COVID-19: Calculating the duration and effectiveness of non-essential international travel bans

Travel banBy Madison Scholar, CIB Alumni, currently living in Europe
Date: 21 March 2020


For countries that are currently enforcing strict national lockdowns, such as Italy, Spain, and previously China, it can be stated with low confidence that non-essential international travel bans will last for at least three to five months. If countries like the US and the UK, which have not yet imposed strict measures, go into a national lockdown within the next week, it can be stated with low confidence that the travel ban will last for the next three to five months. However, if such countries choose not to implement lockdowns, it can be stated with low confidence that travel bans will last no more than two months. For countries that have seen COVID-19 cases, but have not been majorly effected, nor have implement lockdowns, such as many of the Latin American and African countries, it can be stated with low confidence that travel bans will last no longer than two months. On 11 March 2020, the World Health Organization (WHO) announced the outbreak of the coronavirus and its resulting illness, COVID-19, to be a global pandemic (World Health Organization 2020). The virus originated in China and virtually spread across the entire globe, as the number of countries with no reported cases is rapidly diminishing. According to the WHO situation report on 19 March, over 209,839 cases and 8778 deaths have been recorded worldwide, with 828 of the deaths being in the last 24 hours, with these numbers changing by the minute (World Health Organization 2020b). A combination of public disbelief, media disinformation, and lack of urgency in governmental response has left the much of the world uncertain as the pubic health crisis crosses into uncharted territory.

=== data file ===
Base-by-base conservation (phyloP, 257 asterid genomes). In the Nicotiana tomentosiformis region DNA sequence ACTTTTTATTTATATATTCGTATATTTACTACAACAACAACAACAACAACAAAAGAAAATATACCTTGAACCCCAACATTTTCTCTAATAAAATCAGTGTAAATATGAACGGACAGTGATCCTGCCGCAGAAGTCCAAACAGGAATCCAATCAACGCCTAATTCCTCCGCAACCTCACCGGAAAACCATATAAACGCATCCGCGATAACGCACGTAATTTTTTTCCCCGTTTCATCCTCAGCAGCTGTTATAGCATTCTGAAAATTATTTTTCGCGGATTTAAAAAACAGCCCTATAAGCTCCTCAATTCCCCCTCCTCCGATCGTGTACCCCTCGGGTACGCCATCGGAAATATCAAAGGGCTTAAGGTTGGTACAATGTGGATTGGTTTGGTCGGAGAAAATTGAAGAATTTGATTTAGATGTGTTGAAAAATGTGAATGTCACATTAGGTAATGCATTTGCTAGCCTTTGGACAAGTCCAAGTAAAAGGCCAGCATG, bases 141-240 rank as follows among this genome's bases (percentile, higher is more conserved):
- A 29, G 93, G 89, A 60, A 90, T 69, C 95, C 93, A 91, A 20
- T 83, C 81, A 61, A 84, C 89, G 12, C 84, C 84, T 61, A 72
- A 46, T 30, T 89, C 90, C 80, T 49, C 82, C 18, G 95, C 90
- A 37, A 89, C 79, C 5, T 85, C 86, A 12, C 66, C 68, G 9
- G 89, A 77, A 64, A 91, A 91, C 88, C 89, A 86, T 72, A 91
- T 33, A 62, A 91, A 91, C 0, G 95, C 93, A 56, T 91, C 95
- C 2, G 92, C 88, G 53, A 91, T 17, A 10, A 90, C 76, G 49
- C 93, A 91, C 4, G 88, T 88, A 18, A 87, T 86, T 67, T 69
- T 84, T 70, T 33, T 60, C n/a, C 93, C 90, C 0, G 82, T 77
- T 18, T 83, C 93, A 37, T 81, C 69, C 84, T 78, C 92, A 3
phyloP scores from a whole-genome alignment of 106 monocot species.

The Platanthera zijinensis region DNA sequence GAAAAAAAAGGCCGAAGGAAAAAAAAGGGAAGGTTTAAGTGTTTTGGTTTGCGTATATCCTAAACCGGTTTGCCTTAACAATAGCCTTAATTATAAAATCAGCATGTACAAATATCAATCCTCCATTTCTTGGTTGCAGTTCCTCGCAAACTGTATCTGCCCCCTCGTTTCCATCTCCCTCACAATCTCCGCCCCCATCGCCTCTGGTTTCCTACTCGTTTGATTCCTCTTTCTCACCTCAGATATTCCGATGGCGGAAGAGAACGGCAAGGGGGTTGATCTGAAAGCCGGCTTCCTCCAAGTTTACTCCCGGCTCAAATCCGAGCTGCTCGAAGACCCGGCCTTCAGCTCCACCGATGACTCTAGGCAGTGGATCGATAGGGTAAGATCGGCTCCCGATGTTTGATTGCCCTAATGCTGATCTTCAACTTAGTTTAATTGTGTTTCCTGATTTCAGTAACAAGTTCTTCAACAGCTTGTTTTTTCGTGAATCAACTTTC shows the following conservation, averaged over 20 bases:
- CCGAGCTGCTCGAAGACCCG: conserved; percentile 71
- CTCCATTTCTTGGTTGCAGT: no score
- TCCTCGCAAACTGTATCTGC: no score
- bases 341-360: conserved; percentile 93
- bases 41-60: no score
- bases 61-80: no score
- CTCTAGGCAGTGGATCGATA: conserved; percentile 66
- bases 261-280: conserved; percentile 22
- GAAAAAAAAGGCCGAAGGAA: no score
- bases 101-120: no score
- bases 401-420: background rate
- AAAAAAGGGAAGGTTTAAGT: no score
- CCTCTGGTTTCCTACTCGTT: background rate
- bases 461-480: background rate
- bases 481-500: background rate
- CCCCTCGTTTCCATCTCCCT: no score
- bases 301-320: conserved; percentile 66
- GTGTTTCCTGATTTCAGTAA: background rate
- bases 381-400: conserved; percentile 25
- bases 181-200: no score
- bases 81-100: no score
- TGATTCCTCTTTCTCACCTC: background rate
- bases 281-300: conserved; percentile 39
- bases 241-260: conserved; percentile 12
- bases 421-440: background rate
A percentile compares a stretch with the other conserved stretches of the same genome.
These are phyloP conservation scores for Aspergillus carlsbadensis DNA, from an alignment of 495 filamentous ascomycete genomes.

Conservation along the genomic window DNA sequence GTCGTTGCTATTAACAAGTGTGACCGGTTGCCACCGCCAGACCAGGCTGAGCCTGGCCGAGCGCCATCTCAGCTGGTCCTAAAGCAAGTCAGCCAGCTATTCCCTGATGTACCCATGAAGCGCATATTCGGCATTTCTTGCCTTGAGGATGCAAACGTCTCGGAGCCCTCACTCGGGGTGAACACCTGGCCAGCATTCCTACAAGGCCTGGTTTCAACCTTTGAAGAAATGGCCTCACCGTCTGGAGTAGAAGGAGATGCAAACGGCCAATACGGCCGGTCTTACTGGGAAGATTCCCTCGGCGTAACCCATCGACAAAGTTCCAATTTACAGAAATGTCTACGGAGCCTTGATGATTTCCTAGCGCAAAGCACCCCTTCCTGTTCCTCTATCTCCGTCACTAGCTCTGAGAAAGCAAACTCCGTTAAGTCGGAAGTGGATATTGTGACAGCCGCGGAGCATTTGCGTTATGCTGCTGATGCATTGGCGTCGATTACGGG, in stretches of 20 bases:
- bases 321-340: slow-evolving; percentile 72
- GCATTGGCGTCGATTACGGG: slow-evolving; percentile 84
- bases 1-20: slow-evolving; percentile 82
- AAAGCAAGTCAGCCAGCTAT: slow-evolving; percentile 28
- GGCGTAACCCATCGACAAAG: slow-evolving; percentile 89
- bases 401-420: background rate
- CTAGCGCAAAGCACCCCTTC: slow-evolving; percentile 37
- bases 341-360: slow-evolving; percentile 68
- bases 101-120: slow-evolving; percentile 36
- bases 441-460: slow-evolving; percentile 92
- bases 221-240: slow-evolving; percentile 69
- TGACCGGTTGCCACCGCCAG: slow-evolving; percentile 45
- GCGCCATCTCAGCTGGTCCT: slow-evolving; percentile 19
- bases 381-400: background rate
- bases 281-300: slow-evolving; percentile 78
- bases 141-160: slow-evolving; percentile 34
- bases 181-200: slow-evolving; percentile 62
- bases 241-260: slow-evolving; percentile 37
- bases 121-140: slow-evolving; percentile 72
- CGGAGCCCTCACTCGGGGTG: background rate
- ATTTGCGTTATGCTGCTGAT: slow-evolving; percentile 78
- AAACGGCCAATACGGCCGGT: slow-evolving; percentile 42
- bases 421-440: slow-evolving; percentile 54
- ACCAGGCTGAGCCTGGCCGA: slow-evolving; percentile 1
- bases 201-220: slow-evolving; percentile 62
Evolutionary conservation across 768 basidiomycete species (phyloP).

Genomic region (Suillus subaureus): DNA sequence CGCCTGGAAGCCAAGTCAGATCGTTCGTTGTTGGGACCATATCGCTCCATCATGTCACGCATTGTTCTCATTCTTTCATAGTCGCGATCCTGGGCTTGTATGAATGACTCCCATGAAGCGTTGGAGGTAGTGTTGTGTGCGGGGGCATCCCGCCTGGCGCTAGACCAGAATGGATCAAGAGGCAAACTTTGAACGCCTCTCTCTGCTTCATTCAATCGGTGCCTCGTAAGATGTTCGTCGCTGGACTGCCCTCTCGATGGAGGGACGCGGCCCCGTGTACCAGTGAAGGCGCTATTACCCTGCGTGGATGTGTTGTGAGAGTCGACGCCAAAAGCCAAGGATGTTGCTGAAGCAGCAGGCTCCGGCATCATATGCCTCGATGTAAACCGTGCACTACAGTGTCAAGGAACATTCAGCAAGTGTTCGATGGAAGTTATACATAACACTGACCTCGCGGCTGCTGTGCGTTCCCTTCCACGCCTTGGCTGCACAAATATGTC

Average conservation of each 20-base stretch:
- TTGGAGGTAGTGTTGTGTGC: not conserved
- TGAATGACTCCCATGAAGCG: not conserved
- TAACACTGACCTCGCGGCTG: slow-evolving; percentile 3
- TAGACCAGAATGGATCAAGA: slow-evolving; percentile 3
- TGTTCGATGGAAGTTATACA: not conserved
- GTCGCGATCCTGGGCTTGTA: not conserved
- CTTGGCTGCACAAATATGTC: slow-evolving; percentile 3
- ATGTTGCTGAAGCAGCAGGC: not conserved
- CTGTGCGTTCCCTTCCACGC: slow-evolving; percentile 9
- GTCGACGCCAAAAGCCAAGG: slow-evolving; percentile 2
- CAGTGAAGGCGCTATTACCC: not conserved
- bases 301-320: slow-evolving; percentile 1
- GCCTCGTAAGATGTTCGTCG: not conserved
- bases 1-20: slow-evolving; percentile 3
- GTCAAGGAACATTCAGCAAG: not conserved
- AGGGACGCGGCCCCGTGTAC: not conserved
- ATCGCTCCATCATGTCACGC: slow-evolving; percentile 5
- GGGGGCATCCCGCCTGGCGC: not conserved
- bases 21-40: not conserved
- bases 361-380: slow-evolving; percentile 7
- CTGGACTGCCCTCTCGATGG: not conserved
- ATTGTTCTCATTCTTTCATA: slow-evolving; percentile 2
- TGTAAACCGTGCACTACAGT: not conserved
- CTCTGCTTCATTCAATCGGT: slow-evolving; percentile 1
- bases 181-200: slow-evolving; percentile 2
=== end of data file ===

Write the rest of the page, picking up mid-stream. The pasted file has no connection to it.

Although pandemics are not a new phenomenon, COVID-19 has sparked an unprecedented panic throughout the globe. In comparison to previous pandemics of the 21st century, such as the Swine Flu, with 200,000 deaths (2009-2010), and the Severe acute respiratory syndrome (SARS) with 774 deaths (2002-2003), coronavirus currently finds itself in the middle of the death toll (LePan 2020). However, this is not because the disease is less dangerous; rather it is projected that the world is only seeing the earlier phases of the outbreak and many areas lack proper testing capabilities. The Center for Disease Control (CDC) estimates that a maximum of 214 million Americans will contract the disease in spurts of outbreaks over the course of the year (Fink 2020).

It is important to mention the main models of containment that are seen in major regions of the world. Beginning with Asia, we can see that China, Taiwan, and Macau have all implemented a militaristic lockdown of their populations, which can be said to have been effective. At its peak on 25 January, reports showed thousands of people testing positive per day; after the lockdown, numbers gradually dropped to only dozens per day (Cyranoski 2020). However, these numbers are questionable as residents and civil servants in Wuhan and other major Chinese cities have been trying to get the attention of visiting leaders saying that “it’s all fake” in reference to the number of cases being recorded daily (Laden 2020). The WHO has praised China for implementing such successful measures, but some argue that “the delay of China to act is probably responsible for this world event”, meaning that the lockdown should have taken place at least three weeks earlier (Cyranoski 2020). With that in mind, experts urge countries facing the “first wave” of infections to act preventatively, again implying that this might only be the early stage of the outbreak (Cryanoski 2020). In Europe, Italy has also taken extreme measures to restrict movement, but has not seen the same success, as is already exceeding China’s death toll at 3,405 (BBC 2020). This might be due to the country having the world’s second oldest population and interactive household structures (Simon 2020). However, Chinese medical professionals argue that it is because the lockdown is “not strict enough”, urging Italian officials to utilize the military to enforce mobilization restrictions (Di Donato et al 2020).